You guys, I have banh mi on my mind, and my mind on banh mi. I was giving a work presentation a few months ago (yes, it has been months), and I gave the example of a local search query [banh mi in Milpitas]. It’s been problematic since then. I have a lust for this delicious byproduct of French colonialism in Asia that cannot be satiated. Also, side note, there are some seriously good sandwiches in Milpitas, so, go forth and explore if you are so located and inclined. Or stay in your pajamas and eat quick-pickled veg on toast, I don’t judge.
While I would probably enjoy eating sandwiches all day long, in my usual spirit of salad-ing all the things, I’ve taken some highlights from banh mi and piled them atop greens. My new crowd-pleasing dish is, bafflingly, this five-spice tofu! It’s really stupidly simple to make, astonishingly virtuous, and it gives tofu a little toothsome bite and extra flavor without obliterating it. It’s the (vegetarian-ish hostess) dream, really. Combined with my other favorite trick of quick-pickling some veg that I’ve hacked at with a julienne peeler, this is a showy salad that’s pretty tasty. I won’t lie to you, it’s no replacement for a sandwich on perfectly crisp-chewy bread, but it’s a nice meal that’s both fresh and satisfying. Plus, you can probably fit in halo halo for dessert if you have a salad as your meal, right? And more coconut cream is always a win for me.
Inspired by The Kitchn
1 package of firm (but still packed in water) tofu
1-2 tablespoons soy sauce
1-2 teaspoons Chinese five spice
(optional) pinch of crushed red pepper flakes
Optional but definitely recommended — press the tofu to release some moisture. This seems like a pain but greatly decreases the bake time later. Just slice it into 4 or 6 even slices and place on a cutting board. Cover the slices with a couple pieces of paper towel and lay something heavy that won’t mind getting damp on top. I use a cast iron pan. Let it sit for at least 20 minutes. It will slowly press out liquid, leaving the tofu more able to pick up other flavors and also bake faster.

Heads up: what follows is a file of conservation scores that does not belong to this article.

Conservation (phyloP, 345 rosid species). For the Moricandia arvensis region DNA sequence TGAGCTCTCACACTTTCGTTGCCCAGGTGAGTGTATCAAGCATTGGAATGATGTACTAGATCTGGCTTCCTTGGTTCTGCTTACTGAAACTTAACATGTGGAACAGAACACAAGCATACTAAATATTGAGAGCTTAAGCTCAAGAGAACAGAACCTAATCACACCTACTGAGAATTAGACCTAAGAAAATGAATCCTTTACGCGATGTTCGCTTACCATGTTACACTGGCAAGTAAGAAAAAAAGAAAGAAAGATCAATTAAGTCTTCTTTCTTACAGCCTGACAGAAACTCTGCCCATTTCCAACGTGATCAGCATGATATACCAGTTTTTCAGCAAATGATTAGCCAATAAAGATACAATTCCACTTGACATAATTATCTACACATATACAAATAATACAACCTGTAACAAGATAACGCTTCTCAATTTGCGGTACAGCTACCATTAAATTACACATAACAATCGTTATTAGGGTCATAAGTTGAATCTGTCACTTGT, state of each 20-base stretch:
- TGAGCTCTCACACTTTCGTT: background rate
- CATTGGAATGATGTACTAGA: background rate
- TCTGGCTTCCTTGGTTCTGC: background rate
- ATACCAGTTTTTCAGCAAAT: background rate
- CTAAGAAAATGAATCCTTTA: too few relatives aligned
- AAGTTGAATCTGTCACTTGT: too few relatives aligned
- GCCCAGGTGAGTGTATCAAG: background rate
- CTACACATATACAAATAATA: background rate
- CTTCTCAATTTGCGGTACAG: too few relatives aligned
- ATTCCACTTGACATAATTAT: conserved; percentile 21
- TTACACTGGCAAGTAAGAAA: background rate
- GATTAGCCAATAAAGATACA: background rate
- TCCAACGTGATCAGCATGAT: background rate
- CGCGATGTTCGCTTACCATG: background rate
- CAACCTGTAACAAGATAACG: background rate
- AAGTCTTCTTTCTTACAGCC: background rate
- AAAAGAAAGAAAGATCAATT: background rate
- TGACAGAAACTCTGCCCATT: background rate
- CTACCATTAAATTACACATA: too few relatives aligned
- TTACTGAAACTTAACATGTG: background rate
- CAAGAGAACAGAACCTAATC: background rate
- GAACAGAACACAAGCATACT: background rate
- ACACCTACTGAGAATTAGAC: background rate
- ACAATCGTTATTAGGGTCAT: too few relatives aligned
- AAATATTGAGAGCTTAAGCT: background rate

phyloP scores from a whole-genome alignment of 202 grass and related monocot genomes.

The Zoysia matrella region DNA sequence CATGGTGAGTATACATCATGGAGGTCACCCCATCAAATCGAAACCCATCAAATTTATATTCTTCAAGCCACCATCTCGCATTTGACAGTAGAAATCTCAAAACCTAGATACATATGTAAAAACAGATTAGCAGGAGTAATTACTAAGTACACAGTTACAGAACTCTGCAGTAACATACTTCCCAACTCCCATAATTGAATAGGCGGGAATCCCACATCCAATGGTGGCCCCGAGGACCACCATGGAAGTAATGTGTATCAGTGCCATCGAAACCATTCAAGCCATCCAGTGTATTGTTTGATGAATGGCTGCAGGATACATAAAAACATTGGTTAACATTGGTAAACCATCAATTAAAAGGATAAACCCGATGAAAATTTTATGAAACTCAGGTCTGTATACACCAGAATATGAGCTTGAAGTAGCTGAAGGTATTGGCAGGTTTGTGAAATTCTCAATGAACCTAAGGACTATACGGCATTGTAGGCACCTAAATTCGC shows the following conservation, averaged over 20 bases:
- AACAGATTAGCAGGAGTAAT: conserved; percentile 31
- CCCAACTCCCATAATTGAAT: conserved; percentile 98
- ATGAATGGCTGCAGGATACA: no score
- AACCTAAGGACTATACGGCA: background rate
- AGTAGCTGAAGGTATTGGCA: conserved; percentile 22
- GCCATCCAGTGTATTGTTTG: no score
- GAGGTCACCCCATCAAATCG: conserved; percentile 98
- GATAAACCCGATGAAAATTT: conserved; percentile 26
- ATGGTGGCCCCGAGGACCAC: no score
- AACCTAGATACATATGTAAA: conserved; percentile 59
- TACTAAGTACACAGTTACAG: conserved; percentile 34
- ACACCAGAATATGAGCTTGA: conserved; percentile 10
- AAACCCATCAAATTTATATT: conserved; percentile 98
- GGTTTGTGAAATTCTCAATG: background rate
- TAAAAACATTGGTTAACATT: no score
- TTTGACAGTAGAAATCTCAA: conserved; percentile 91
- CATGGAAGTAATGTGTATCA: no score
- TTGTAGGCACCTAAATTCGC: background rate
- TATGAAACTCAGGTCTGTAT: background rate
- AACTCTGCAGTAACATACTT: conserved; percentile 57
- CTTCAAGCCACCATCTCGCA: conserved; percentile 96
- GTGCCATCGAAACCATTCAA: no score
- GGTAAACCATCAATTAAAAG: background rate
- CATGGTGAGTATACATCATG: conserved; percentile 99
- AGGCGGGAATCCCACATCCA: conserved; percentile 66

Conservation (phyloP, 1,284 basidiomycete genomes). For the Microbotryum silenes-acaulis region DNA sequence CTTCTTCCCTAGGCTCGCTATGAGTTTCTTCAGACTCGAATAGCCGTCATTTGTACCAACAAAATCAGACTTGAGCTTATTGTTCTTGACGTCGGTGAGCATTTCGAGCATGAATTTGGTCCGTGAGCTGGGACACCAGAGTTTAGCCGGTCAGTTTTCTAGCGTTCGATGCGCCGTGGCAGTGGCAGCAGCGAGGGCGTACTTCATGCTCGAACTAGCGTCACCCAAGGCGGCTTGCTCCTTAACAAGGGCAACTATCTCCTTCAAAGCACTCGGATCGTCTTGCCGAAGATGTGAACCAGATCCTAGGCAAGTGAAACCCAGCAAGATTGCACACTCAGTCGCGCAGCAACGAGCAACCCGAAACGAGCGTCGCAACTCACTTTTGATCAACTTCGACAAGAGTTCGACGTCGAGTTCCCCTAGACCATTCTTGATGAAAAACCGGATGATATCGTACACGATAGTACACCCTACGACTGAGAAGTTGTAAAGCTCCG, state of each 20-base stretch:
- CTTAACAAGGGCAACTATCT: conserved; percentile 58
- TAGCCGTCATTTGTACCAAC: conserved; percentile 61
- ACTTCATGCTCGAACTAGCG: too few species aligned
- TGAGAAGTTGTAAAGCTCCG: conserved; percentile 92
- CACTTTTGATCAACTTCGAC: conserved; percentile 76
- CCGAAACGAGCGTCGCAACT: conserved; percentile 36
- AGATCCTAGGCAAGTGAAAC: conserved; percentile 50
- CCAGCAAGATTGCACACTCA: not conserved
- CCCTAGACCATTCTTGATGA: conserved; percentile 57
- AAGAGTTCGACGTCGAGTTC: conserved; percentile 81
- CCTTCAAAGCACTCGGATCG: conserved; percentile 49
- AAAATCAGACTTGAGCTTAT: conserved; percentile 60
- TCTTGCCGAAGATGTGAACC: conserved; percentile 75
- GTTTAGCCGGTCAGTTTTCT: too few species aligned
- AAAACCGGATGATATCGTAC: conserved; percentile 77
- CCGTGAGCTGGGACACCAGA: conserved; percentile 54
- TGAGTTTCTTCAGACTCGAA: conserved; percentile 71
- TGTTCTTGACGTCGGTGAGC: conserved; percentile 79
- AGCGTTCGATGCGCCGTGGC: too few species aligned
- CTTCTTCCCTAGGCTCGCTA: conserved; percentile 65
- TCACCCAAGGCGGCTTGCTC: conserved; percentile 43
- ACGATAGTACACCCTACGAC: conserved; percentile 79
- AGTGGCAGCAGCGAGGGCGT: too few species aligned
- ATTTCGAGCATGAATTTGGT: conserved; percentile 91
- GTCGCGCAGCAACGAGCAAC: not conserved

Preheat the oven to 350˚F. If you need the oven at a different temperature for something else, it’s fine. I’ve gone as high as 400˚F without noticing any huge differences in the finished tofu, so don’t worry too much about the exact temperature.
Cut the pressed tofu into small cubes. The cubes will shrink up when baked, so keep that in mind if you have a specific size you want to end up with. Toss the tofu with the soy sauce, Chinese five spice, and crushed red pepper, if using. Lay the tofu on a Silpat or parchment lined baking sheet, arranging such that none of the pieces are touching. Bake until the tofu puffs up (they will deflate when cooled), at least 30 minutes for me and my oven, though time will vary based on the size of the cubes.
This recipe makes quite a lot — enough for several salads, but I find that it makes a good snack, too, so it never seems to stick around long enough for another salad!
Banh Mi Salad
big pinch cilantro
small knob ginger
1-2 teaspoons toasted sesame oil
1-2 teaspoons soy sauce
1-2 teaspoons lemon juice
1 medium carrot
1 piece of daikon, roughly carrot-sized
1 tablespoon rice vinegar
1/2 cup five spice tofu
2 cups salad greens of choice
Slice carrot and daikon into strips. A julienne peeler, mandoline, or spiralizer makes quicker work out of this, but they are not necessary. Place in a bowl and drizzle with the rice vinegar. Let them sit and “pickle” slightly while you prepare the other ingredients.
Prepare the cilantro and ginger for the dressing by chopping both finely. Or, I prefer to keep my ginger in the freezer and then grate/microplane it — negates the need for peeling, which I like. Combine with sesame oil, soy sauce, and lemon juice. Sorry about the vague amounts! Sometimes I want a lemony dressing, and sometimes I don’t! I’ll sweeten with honey or agave occasionally, too.
Arrange the carrots, daikon, and tofu on top of washed and spun salad greens. Drizzle the dressing on top immediately before serving.